FanPost

Graphs of the Game 4: BCS Bias

     I don't think it would surprise many of us if there was a significant amount of bias in the two human components of the BCS rankings: The Harris and USA Today Coaches polls. Much internet ink has been spilled on how each of these are bias, but I wanted to take a quick look at the current iteration of the USA Today Coaches Poll in one small facet to see if there is evidence of bias: Is there a regional bias behind a coach's vote for Oregon or Auburn. To do this I first grabbed all of the votes by coach for the latest poll (Dec. 5th) and also found lattitude-longitude for the school of each coach. Here mapped out is whether each coach voted for Oregon over Auburn or Auburn over Oregon by location. I also have marked Oregon and Auburn

               Coaches_poll_map2_medium

     The first thing that struck me is the stark east-west different in voting. The only coach west of Texas to vote Auburn over Oregon was Mike MacIntyre of San Jose State. Oregon also had a much better showing on the east coast than I would have initially expected.

 

     To see if there was regional bias in voting I decided to use a modified form of the Ripley's K statistic. In breif that this statistic calculates is what portion some type of event (in this case a vote for a given school) are within a given radius to another type of event (in this case, I am using the location of that school. So for instance within 5 miles of the Oregon campus K would be equal to 0 (no votes in that radius. That closest is Mike Riley at Oregon State at about 38 miles away.) At a radius of 3000 miles around Oregon the K would be equal to 1, because all of the votes for Oregon are within this radius.

 

     OK, now bear with me here for just a moment. That K stat doesn't tell us anything by itself, we need something to compare it to. What I chose to do here was a Monte Carlo randomization method to generate a new random distribution of votes and recalculate my K statistic. I took the locations of the school for grant, as well as the numbers of votes for Oregon (35) and Auburn (24), and simply shuffled them. In other words given a 35/24 ratio of votes randomly distributed around the schools, how likely would it be to see the pattern of votes that we actually got.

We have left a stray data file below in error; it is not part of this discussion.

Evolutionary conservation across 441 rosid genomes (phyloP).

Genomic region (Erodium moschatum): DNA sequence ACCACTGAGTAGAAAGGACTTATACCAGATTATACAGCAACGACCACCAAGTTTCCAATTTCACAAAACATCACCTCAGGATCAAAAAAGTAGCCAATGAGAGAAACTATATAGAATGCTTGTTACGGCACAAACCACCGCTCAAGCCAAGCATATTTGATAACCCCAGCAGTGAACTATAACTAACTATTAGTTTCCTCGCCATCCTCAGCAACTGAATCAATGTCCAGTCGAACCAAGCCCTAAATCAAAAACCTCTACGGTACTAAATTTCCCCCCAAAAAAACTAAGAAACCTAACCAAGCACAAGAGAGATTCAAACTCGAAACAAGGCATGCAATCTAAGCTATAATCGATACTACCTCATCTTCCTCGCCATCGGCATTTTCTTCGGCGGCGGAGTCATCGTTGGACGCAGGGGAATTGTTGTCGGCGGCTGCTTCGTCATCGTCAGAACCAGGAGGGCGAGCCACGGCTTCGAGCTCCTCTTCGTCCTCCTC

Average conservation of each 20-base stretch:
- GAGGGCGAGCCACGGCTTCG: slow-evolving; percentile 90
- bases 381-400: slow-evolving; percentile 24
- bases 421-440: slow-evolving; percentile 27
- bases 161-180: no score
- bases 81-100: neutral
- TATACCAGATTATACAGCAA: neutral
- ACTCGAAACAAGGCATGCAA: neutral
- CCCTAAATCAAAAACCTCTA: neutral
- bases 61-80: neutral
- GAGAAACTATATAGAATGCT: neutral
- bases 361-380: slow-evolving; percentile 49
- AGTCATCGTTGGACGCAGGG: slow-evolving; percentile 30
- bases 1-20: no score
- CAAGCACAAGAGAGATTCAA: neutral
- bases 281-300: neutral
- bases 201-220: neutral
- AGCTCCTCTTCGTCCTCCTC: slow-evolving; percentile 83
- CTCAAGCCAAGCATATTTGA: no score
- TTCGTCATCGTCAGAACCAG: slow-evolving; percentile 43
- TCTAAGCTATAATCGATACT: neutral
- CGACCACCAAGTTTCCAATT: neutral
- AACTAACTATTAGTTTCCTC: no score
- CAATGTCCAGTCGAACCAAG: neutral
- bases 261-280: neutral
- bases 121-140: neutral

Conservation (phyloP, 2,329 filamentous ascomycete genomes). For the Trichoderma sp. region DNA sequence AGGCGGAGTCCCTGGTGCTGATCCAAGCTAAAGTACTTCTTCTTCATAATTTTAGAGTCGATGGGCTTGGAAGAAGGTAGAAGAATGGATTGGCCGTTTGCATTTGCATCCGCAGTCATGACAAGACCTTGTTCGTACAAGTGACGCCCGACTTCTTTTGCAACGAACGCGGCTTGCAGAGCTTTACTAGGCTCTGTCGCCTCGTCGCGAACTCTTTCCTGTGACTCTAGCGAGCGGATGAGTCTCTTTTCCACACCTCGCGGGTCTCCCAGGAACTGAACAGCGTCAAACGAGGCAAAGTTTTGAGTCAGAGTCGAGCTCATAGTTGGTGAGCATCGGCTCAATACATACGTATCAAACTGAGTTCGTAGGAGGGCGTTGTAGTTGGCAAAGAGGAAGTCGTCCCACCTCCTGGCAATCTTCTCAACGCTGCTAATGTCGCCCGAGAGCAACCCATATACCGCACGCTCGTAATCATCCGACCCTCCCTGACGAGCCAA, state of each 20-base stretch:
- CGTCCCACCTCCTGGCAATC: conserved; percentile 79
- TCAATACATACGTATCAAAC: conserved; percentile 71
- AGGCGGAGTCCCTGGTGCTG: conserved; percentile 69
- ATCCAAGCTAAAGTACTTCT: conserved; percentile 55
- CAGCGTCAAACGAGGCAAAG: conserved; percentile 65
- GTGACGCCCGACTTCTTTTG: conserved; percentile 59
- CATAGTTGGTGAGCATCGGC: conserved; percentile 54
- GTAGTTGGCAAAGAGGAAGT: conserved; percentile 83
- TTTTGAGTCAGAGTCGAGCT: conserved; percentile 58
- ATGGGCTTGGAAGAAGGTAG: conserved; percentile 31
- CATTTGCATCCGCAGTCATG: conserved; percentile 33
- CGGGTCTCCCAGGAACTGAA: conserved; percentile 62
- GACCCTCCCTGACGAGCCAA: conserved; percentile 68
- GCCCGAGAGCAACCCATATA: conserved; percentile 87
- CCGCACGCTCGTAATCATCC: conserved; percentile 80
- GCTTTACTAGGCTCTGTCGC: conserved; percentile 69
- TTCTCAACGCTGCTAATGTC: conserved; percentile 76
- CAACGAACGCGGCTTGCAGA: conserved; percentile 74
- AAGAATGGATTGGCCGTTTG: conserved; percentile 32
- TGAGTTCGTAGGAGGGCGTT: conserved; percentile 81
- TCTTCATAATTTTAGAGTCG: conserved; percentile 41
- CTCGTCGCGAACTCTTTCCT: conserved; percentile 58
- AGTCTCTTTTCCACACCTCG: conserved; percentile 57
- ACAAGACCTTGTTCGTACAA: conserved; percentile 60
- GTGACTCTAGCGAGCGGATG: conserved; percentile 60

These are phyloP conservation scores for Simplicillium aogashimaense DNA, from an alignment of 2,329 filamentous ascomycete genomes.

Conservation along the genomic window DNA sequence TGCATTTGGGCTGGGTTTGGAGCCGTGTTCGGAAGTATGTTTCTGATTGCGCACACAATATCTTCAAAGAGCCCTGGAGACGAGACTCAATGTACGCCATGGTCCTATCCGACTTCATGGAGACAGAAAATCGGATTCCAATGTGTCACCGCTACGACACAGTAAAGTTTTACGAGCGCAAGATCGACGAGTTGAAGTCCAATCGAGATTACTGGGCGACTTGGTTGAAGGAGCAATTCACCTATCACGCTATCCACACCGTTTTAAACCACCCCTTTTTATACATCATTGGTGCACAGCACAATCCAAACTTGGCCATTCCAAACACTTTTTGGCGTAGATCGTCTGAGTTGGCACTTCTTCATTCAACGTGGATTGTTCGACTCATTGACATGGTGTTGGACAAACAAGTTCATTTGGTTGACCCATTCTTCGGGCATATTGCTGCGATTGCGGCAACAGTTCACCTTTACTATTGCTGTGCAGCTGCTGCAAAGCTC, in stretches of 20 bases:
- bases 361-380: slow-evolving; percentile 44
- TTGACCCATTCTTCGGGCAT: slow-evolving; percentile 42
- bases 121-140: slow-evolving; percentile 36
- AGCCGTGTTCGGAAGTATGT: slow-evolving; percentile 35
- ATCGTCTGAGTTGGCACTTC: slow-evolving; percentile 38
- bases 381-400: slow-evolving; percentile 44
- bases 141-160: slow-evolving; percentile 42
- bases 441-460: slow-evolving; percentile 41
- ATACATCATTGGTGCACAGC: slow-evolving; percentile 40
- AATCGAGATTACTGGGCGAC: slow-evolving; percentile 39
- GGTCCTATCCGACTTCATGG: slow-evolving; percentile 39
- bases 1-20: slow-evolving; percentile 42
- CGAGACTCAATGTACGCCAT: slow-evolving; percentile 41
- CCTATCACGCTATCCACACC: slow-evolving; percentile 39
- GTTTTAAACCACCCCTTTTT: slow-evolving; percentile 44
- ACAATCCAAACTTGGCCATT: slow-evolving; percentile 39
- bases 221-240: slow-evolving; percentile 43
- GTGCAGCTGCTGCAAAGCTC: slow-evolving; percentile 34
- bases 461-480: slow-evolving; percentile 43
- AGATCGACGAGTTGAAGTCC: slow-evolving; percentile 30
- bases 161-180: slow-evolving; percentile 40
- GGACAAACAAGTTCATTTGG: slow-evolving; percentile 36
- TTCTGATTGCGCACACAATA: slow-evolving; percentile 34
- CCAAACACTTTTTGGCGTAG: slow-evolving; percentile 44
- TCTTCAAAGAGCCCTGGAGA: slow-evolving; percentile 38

After running 10,000 randomizations of the data we can then plot the 95% confidence interval of the K statistic by radius (the gray range in the graphs below), as well as the observed K statistic (the red line). If the red line rises above the gray, there are more votes for the school than would be predicted by chance (perhaps bias for that school within that distance), and if the red line falls below the gray range there are few votes than would be expected at that radius (perhaps bias against that school at that distance) . 

Oregon_kmod_medium

Auburn_kmod_medium

     This is what the analysis seems to suggest: There seems to be a slight bias for Oregon within 1300 mi, but a pretty pronounced bias against Oregon at distances over 2200 mi. There seems to be a pretty strong bias for Auburn at intermediate ranges (500-1000 mi).

 

     Now from the map it looks like there should be a pretty strong bias against Auburn on the west coast, but the analysis didn't bear this out. Let me explain why this may be: First off, I am taking the number of votes as granted, so at any given location there is a greater chance the vote will be for Oregon over Auburn. Additionally there are far fewer coaches on the west coast voting than on the east coast. Together this makes it much more likely to get a large geographic range with no votes for Auburn simply by chance. Never-the-less, there still was a small amount of bias for Oregon in that region. Either way, there seems to be ample evidence of regional biasing in the coaches poll, which seems like just another reason to scrap the BCS once and for all.   

This FanPost does not necessarily reflect the views of the site's writers or editors, who may not have verified its accuracy. It does, however, reflect the views of this particular fan, which is just as important as the views of our writers or editors.

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